From Oxford Dictionary of Word Origins ©2010.

Back to usage

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¿Sabía usted cómo influye la redacción y estilo

¿Sabía usted cómo influye la redacción y estilo | Metaglossia: The Translation World | Scoop.it

Estimados lectores, actualmente y en vista del auge de las redes sociales se ha perdido la gramática y ortografía, es por ello les invito para que hagamos el uso correcto de palabras, acentos, entre otros al momento de escribir así como del hablar, en este orden de ideas podrán conocer en el siguiente artículo algunas sugerencias de importancia para que tenga presente al momento de redactar desde un resumen curricular hasta un informe técnico.
Las palabras son los utensilios, la herramienta del escritor. Y como en todo oficio o profesión es imprescindible el conocimiento (el manejo) de los utensilios de trabajo, así en el arte de escribir. Nuestra base, pues, es el conocimiento del vocabulario. El empleo de la palabra exacta, propia, y adecuada, es una de las reglas fundamentales del estilo. Como el pintor, por ejemplo, debe conocer los colores, así el escritor ha de conocer los vocablos.
Un buen Diccionario no debe faltar nunca en la mesa de trabajo. Se recomienda el uso de un Diccionario etimológico y de sinónimos. Siempre que sea posible, antes de escribir, hágase un esquema previo, un borrador. Conviene leer asiduamente a los buenos escritores. El estilo, como la música, también se pega. Los grandes maestros de la literatura nos ayudarán eficazmente en la tarea de escribir.
Es preciso escribir con la convicción de que sólo hay dos palabras en el idioma: EL VERBO Y EL SUSTANTIVO. Pongámonos en guardia contra las otras palabras
Conviene evitar los verbos fáciles (hacer, poner, decir, etc.), y los vocablos muletillas (cosa, especie, algo, etc.). Procúrese que el empleo de los adjetivos sea lo más exacto posible. Sobre todo no abuse de ellos: si un sustantivo necesita un adjetivo, no lo carguemos con dos (Azorín). Evítese, pues, la duplicidad de adjetivos cuando sea innecesaria.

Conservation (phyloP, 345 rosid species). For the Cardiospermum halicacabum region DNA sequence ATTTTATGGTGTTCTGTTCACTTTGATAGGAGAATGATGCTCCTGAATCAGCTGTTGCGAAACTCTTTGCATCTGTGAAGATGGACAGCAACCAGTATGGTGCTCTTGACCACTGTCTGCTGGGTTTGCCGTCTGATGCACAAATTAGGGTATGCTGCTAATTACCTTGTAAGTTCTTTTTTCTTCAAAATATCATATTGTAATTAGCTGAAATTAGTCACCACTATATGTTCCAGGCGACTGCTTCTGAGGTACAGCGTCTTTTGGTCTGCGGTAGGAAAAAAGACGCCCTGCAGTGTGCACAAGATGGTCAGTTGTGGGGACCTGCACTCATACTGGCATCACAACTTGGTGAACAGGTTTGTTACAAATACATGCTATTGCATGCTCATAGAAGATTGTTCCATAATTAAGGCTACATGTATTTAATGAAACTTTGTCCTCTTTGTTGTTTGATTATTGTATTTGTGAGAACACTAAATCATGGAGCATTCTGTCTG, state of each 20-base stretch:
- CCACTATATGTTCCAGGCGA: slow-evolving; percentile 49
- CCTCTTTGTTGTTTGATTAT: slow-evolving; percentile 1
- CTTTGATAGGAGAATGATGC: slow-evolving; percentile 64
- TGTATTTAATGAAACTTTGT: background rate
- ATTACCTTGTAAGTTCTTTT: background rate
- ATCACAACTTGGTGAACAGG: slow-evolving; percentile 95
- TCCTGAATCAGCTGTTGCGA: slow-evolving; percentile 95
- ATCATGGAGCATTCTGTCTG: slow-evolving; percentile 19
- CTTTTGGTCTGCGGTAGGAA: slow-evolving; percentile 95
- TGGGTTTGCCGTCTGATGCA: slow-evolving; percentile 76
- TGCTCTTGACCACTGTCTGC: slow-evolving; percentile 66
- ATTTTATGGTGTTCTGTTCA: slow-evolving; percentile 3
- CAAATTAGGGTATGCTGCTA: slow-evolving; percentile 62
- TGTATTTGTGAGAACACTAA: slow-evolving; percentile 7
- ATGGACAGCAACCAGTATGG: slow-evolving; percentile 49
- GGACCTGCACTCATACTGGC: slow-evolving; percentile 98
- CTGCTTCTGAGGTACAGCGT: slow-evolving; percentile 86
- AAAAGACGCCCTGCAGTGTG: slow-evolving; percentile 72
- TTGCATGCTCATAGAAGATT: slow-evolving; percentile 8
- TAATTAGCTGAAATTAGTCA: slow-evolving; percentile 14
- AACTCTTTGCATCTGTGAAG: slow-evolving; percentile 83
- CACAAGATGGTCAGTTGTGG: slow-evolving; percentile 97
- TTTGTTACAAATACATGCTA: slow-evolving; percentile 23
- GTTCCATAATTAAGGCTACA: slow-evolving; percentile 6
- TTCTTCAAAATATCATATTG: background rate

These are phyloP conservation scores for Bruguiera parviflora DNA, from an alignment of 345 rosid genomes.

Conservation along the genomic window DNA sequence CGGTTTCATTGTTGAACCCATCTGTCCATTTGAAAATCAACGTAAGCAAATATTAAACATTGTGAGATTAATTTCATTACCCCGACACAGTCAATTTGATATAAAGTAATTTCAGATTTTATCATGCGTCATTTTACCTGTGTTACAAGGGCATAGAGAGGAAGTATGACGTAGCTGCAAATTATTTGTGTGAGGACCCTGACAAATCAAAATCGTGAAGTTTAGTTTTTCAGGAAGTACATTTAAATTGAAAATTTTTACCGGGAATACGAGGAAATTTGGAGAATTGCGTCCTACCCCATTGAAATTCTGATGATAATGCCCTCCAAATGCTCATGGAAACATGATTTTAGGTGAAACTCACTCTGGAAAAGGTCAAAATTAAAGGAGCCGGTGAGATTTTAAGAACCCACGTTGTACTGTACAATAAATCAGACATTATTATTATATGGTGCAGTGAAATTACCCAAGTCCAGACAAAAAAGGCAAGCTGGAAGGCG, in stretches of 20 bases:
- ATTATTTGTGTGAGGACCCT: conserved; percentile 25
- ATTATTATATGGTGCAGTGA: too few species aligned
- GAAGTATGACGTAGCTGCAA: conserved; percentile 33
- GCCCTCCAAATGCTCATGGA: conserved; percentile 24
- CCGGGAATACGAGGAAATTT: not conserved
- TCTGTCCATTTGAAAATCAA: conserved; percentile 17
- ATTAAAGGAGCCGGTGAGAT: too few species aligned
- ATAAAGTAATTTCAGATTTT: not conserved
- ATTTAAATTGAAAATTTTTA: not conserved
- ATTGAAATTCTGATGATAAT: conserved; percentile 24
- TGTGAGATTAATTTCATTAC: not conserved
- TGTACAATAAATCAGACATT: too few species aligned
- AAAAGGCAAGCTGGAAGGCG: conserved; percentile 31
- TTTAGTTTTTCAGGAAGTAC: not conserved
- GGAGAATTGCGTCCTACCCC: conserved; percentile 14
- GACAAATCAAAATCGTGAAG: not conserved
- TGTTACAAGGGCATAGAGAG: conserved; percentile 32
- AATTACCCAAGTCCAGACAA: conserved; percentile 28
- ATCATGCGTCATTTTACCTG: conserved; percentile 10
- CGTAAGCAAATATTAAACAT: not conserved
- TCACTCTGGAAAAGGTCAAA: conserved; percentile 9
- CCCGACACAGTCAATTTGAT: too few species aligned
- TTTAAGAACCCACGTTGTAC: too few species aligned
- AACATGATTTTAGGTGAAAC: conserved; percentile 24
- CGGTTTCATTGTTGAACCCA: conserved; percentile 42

No pondere demasiado. Los hechos narrados limpiamente convencen más que los elogios y ponderaciones. Lo que el adjetivo es al sustantivo, es el adverbio al verbo. Por tanto: no abuse tampoco de los adverbios, sobre todo de los terminados en “mente”, ni de las locuciones adverbiales (en efecto, por otra parte, además, en realidad, en definitiva). Coloque los adverbios cerca del verbo a que se refieren. Resultará así más clara la exposición. Evítense las preposiciones “en cascada”. La acumulación de preposiciones produce mal sonido (asonancias duras) y compromete la elegancia del estilo.
No abuse de las conjunciones “parasitarias”: qué, pero, aunque, sin embargo, y otras por el estilo que alargan o entorpecen el ritmo de la frase. No abuse de los pronombres. Y, sobre todo, tenga sumo cuidado con el empleo del posesivo “su” (pesadilla de la frase) que es causa de anfibología (doble sentido). No tergiverse los oficios del gerundio. Recuerde siempre su carácter de oración adverbial subordinada (de modo). Y, en la duda... sustitúyalo por otra forma verbal. Recuerde siempre el peligro laísta y loísta y evite el contagio de este vicio. Tenga muy en cuenta que la puntuación es la respiración de la frase. No hay reglas absolutas de puntuación; pero no olvide que una frase mal puntuada no queda nunca clara.